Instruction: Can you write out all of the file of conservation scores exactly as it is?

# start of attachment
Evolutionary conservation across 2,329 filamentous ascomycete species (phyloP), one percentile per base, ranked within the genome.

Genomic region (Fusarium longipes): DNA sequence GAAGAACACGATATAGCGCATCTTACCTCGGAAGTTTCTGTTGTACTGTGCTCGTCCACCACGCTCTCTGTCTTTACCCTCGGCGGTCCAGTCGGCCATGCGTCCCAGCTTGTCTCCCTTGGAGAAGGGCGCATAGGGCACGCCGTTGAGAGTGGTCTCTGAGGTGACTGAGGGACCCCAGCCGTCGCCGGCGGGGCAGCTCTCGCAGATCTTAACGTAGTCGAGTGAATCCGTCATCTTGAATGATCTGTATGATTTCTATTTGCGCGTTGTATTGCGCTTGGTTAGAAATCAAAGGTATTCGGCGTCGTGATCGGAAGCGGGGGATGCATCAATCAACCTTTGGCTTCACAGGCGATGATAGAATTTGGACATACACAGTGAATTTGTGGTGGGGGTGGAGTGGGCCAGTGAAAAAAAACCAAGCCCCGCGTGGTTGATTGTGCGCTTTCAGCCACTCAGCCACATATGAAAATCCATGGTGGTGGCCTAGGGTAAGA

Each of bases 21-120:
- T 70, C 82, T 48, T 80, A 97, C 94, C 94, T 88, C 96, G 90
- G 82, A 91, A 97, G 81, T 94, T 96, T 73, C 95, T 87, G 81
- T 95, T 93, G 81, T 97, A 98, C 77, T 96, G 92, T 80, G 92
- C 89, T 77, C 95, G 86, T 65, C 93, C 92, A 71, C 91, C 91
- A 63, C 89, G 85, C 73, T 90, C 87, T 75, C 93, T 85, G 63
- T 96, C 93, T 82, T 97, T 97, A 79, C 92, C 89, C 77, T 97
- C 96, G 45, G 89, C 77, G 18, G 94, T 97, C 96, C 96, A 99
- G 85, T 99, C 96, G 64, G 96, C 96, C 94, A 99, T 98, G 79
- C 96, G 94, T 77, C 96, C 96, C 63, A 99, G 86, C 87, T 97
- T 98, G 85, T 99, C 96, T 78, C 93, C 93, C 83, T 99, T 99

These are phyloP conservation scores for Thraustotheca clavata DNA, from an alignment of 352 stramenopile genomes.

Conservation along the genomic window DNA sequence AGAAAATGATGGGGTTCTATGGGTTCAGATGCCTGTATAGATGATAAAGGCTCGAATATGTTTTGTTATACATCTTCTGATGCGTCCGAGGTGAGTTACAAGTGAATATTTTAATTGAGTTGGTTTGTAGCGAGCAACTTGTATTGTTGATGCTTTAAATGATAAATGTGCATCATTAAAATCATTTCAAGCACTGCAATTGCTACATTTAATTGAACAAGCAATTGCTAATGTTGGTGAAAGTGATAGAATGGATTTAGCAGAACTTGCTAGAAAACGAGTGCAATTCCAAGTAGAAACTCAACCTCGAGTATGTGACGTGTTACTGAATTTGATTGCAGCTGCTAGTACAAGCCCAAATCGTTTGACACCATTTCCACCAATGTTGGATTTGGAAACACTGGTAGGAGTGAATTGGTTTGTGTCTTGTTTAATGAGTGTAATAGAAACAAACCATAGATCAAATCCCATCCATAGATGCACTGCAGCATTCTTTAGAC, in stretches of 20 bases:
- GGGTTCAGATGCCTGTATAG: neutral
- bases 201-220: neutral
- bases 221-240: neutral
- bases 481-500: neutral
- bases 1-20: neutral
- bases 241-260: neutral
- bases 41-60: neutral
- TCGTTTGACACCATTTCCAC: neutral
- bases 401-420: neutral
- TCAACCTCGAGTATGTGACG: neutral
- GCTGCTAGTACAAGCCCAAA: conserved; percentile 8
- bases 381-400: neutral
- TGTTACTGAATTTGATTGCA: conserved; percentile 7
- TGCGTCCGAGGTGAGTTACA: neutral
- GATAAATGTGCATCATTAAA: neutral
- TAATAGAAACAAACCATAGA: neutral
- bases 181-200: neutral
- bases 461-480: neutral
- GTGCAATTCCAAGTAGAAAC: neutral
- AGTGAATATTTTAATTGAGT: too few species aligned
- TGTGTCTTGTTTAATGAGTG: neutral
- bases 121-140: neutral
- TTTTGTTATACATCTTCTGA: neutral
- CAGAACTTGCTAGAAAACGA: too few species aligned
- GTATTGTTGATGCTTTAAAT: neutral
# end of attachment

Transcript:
Evolutionary conservation across 2,329 filamentous ascomycete species (phyloP), one percentile per base, ranked within the genome.

Genomic region (Fusarium longipes): DNA sequence GAAGAACACGATATAGCGCATCTTACCTCGGAAGTTTCTGTTGTACTGTGCTCGTCCACCACGCTCTCTGTCTTTACCCTCGGCGGTCCAGTCGGCCATGCGTCCCAGCTTGTCTCCCTTGGAGAAGGGCGCATAGGGCACGCCGTTGAGAGTGGTCTCTGAGGTGACTGAGGGACCCCAGCCGTCGCCGGCGGGGCAGCTCTCGCAGATCTTAACGTAGTCGAGTGAATCCGTCATCTTGAATGATCTGTATGATTTCTATTTGCGCGTTGTATTGCGCTTGGTTAGAAATCAAAGGTATTCGGCGTCGTGATCGGAAGCGGGGGATGCATCAATCAACCTTTGGCTTCACAGGCGATGATAGAATTTGGACATACACAGTGAATTTGTGGTGGGGGTGGAGTGGGCCAGTGAAAAAAAACCAAGCCCCGCGTGGTTGATTGTGCGCTTTCAGCCACTCAGCCACATATGAAAATCCATGGTGGTGGCCTAGGGTAAGA

Each of bases 21-120:
- T 70, C 82, T 48, T 80, A 97, C 94, C 94, T 88, C 96, G 90
- G 82, A 91, A 97, G 81, T 94, T 96, T 73, C 95, T 87, G 81
- T 95, T 93, G 81, T 97, A 98, C 77, T 96, G 92, T 80, G 92
- C 89, T 77, C 95, G 86, T 65, C 93, C 92, A 71, C 91, C 91
- A 63, C 89, G 85, C 73, T 90, C 87, T 75, C 93, T 85, G 63
- T 96, C 93, T 82, T 97, T 97, A 79, C 92, C 89, C 77, T 97
- C 96, G 45, G 89, C 77, G 18, G 94, T 97, C 96, C 96, A 99
- G 85, T 99, C 96, G 64, G 96, C 96, C 94, A 99, T 98, G 79
- C 96, G 94, T 77, C 96, C 96, C 63, A 99, G 86, C 87, T 97
- T 98, G 85, T 99, C 96, T 78, C 93, C 93, C 83, T 99, T 99

These are phyloP conservation scores for Thraustotheca clavata DNA, from an alignment of 352 stramenopile genomes.

Conservation along the genomic window DNA sequence AGAAAATGATGGGGTTCTATGGGTTCAGATGCCTGTATAGATGATAAAGGCTCGAATATGTTTTGTTATACATCTTCTGATGCGTCCGAGGTGAGTTACAAGTGAATATTTTAATTGAGTTGGTTTGTAGCGAGCAACTTGTATTGTTGATGCTTTAAATGATAAATGTGCATCATTAAAATCATTTCAAGCACTGCAATTGCTACATTTAATTGAACAAGCAATTGCTAATGTTGGTGAAAGTGATAGAATGGATTTAGCAGAACTTGCTAGAAAACGAGTGCAATTCCAAGTAGAAACTCAACCTCGAGTATGTGACGTGTTACTGAATTTGATTGCAGCTGCTAGTACAAGCCCAAATCGTTTGACACCATTTCCACCAATGTTGGATTTGGAAACACTGGTAGGAGTGAATTGGTTTGTGTCTTGTTTAATGAGTGTAATAGAAACAAACCATAGATCAAATCCCATCCATAGATGCACTGCAGCATTCTTTAGAC, in stretches of 20 bases:
- GGGTTCAGATGCCTGTATAG: neutral
- bases 201-220: neutral
- bases 221-240: neutral
- bases 481-500: neutral
- bases 1-20: neutral
- bases 241-260: neutral
- bases 41-60: neutral
- TCGTTTGACACCATTTCCAC: neutral
- bases 401-420: neutral
- TCAACCTCGAGTATGTGACG: neutral
- GCTGCTAGTACAAGCCCAAA: conserved; percentile 8
- bases 381-400: neutral
- TGTTACTGAATTTGATTGCA: conserved; percentile 7
- TGCGTCCGAGGTGAGTTACA: neutral
- GATAAATGTGCATCATTAAA: neutral
- TAATAGAAACAAACCATAGA: neutral
- bases 181-200: neutral
- bases 461-480: neutral
- GTGCAATTCCAAGTAGAAAC: neutral
- AGTGAATATTTTAATTGAGT: too few species aligned
- TGTGTCTTGTTTAATGAGTG: neutral
- bases 121-140: neutral
- TTTTGTTATACATCTTCTGA: neutral
- CAGAACTTGCTAGAAAACGA: too few species aligned
- GTATTGTTGATGCTTTAAAT: neutral